The first level, Hangar, is almost light-hearted in its presentation of your (as in you, Doomguy's) situation. With mostly a few zombie marines shuffling around with popguns and few other hazards, it is an appropriate segway for the heroic survivor of Wolfenstein castle. Just make sure you embark for the first time in the "Hey, Not Too Rough" or "Hurt Me Plenty" skill ranges.

The level completion map provides a hint of your journey to come. Amidst your travels across nine levels of the Phobos Labs, you become familiar with the surroundings of the Union Aerospace Corporation.

As a young teen I wasn't quite aware at the time, however Phobos refers to the Greek god of fear. Which makes perfect since, as you progress to that watershed level...

Continuing on across the Shores of Hell, this series of levels is actually a twisted manifestation of the science labs you had hoped to grow familiar with. ID Software certainly exhibit their newfound creativity here, since the layout and design is a great departure from Wolfenstein's monotonous levels.

This second UAC installation, on the moon Deimos, references the Greek's own likeness of the Grim Reaper, a figure representing dread. Cue episode-ending cutscene...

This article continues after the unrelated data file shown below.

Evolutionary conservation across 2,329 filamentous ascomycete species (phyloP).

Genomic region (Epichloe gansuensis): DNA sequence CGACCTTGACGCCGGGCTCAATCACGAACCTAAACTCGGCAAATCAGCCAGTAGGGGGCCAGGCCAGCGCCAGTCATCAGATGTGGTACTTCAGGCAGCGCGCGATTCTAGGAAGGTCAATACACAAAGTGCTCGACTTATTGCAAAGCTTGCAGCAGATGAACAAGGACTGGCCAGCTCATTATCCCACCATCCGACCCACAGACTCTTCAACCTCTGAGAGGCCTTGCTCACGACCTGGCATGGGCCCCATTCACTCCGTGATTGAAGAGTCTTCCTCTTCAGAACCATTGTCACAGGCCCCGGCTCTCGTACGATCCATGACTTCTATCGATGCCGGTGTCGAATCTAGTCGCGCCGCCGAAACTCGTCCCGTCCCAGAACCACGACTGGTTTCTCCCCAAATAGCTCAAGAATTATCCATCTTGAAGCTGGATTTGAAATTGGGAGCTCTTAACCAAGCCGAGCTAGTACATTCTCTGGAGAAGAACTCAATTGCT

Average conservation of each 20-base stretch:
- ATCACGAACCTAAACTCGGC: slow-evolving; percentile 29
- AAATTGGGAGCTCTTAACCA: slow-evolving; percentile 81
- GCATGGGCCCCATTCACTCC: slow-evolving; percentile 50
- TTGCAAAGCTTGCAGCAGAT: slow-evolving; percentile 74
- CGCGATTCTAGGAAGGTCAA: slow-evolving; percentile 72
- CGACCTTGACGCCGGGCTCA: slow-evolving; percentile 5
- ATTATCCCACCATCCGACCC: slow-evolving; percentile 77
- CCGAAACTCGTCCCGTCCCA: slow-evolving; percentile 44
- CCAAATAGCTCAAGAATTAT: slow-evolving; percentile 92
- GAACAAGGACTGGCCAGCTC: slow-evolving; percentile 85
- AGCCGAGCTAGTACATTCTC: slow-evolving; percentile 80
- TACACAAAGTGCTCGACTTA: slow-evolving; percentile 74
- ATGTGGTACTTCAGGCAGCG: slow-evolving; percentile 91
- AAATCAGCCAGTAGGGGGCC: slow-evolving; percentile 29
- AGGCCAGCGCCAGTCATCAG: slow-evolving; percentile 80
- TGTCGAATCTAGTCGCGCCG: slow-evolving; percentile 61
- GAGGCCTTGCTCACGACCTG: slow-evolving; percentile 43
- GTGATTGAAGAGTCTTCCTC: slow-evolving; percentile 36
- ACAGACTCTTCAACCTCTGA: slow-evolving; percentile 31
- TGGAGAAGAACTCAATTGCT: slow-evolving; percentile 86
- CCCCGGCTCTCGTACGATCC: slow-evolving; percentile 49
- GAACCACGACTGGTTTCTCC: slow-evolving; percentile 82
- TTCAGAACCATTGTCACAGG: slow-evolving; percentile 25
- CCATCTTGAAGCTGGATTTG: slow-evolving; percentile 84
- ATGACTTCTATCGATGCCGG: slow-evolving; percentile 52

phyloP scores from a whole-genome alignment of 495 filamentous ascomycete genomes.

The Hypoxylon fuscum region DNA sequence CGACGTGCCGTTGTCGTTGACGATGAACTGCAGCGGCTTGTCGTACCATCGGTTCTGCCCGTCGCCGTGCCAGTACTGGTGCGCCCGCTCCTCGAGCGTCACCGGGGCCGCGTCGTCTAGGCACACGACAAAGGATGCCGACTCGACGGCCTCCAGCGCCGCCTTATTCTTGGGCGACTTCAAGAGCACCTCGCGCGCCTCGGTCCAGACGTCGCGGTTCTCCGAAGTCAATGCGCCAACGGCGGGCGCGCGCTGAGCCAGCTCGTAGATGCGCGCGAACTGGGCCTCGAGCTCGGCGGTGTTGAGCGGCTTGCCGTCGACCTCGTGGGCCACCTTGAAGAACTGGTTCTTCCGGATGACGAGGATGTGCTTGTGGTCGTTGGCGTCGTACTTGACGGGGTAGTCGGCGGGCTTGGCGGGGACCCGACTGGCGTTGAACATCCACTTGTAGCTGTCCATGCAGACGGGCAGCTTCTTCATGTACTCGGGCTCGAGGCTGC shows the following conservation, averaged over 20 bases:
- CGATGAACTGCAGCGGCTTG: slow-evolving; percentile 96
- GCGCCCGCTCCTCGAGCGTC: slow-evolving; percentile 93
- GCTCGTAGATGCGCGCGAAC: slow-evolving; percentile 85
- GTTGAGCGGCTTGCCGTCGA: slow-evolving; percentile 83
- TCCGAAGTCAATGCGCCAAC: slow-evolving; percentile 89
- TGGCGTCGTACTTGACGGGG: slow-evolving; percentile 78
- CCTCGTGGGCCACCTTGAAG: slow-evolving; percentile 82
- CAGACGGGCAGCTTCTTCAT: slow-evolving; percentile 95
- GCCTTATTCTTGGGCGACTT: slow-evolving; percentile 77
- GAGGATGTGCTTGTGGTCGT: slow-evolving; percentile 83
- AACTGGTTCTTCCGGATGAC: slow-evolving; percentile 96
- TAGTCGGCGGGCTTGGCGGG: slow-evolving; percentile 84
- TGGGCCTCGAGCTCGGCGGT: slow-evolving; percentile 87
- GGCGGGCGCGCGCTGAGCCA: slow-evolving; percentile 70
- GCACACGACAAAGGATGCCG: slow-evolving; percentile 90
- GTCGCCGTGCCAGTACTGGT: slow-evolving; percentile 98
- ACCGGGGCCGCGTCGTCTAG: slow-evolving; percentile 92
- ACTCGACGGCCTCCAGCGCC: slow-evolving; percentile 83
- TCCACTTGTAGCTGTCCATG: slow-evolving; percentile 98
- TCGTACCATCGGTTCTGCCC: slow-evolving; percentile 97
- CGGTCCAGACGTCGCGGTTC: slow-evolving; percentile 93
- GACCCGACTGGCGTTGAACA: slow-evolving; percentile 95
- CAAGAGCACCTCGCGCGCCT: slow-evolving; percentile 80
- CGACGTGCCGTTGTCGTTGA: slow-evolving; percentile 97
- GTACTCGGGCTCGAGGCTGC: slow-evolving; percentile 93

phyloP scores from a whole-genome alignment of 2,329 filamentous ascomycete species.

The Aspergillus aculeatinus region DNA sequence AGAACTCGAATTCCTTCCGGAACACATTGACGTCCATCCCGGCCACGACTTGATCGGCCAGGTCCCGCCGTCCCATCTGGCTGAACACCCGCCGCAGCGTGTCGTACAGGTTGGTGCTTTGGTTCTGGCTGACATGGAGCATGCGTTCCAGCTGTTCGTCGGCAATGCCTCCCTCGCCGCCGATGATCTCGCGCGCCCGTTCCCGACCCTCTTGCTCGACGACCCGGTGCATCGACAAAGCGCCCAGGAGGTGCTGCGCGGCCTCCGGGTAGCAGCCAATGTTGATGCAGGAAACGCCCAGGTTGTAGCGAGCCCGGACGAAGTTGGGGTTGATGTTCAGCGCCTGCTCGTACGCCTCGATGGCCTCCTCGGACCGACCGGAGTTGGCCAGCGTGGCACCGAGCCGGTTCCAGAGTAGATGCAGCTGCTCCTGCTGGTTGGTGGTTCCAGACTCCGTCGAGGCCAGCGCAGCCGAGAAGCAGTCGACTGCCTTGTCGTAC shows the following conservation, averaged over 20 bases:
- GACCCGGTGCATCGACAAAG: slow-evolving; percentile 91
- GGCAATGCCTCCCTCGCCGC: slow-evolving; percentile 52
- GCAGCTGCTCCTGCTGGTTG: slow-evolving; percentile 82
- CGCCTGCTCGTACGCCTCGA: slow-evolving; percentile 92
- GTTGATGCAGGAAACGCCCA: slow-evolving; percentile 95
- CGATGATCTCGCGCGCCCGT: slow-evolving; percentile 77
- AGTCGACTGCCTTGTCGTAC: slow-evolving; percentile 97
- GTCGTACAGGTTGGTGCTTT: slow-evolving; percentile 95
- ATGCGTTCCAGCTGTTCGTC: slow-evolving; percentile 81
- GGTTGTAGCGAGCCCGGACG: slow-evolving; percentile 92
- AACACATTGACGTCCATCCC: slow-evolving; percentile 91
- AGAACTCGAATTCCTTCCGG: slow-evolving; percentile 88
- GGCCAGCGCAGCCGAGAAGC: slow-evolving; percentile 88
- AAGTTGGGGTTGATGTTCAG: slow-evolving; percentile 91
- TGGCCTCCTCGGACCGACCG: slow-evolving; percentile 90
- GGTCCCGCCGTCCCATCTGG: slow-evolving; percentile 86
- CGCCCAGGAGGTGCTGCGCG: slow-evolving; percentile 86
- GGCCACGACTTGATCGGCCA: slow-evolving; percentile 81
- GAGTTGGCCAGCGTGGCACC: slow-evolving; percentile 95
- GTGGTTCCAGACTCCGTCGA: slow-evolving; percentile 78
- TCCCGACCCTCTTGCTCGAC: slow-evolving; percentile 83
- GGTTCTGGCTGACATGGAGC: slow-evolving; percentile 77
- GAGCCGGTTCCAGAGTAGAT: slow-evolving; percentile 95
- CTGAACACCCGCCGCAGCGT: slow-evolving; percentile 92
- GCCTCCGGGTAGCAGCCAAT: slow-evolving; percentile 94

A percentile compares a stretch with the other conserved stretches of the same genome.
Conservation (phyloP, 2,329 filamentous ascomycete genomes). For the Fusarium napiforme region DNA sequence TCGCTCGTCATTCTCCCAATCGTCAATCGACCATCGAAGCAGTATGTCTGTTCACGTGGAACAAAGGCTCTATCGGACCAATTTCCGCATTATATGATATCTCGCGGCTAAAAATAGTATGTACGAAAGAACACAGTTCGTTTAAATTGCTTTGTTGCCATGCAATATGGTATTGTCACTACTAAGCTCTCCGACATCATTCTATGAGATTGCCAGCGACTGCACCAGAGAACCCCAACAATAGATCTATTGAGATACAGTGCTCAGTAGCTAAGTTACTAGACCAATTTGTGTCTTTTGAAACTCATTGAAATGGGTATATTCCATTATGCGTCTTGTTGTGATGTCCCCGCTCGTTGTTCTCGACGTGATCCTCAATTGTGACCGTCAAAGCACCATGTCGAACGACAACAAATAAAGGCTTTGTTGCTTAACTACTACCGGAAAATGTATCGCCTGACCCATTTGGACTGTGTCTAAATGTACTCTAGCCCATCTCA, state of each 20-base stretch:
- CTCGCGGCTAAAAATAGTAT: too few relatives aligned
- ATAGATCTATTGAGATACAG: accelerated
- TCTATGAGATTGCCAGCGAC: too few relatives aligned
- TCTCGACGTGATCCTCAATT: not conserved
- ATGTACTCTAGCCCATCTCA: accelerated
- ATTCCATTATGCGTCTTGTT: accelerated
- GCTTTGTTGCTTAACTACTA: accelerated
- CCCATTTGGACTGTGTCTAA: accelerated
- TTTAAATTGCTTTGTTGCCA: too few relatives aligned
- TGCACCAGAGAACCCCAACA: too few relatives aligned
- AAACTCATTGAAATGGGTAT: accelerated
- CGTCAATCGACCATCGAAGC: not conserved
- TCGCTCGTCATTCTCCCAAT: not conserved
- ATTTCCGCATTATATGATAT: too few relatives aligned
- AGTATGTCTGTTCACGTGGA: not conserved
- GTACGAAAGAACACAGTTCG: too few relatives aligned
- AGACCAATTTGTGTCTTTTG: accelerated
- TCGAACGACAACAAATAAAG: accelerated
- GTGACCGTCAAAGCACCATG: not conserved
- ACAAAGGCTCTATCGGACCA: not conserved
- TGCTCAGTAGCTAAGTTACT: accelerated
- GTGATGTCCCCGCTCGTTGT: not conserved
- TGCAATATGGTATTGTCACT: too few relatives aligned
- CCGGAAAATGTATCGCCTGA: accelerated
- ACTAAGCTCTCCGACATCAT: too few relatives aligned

Perhaps it is my personal inability to express myself without visuals, but the only way to accurately describe Inferno is by way of screenshots.

As the game nears its conclusion, fear and dread should be supplanted by rage. Needless to say it is empowering to wield the BFG 9000 in order to perform the grandest what-would-Jesus-do on the minions of Hell

Who needs God to sprinkle health and ammo around when you can be Him?

Other games in the genre offer a tantalizing array of weapons as well as bad guys to destroy; yet all too often the gameplay becomes routine. Certainly the "freshness" of Wolfenstein plateaus around the fifteenth or sixteenth time of finding that creeking secret door along the never-ending stonework panel. With Doom, you follow an eschatological trajectory, beginning with the first metal door shut behind you in Hangar, descending rapidly into the throes of horror.

Sometimes a good thing needs little to no improvement, which is why I can also close my eyes and trace myself through the 32 levels of Doom II from memory.

beware the new and improved zombie popguns...

When the smoke settles, Doomguy can rush headfirst into the next epic struggle

I'm sure many posters here have spent countless hours in Deathmatches and tinkering with the layouts of the game. I should mention that the glories of dial-up at my house was still a futuristic concept until 1997 or thereabouts. Blizzard would eventually convince me to venture into the world of online gaming, but that was never what I asked for when I returned time after time to traverse the blood-soaked corridors of Doom. For me it was a personal escape, one that didn't require dealing with people or teamwork or communication. I firmly believe that single-handedly surviving a trip to Hell and back is a gratifying experience.

An unhandled error has occurred. Reload Dismiss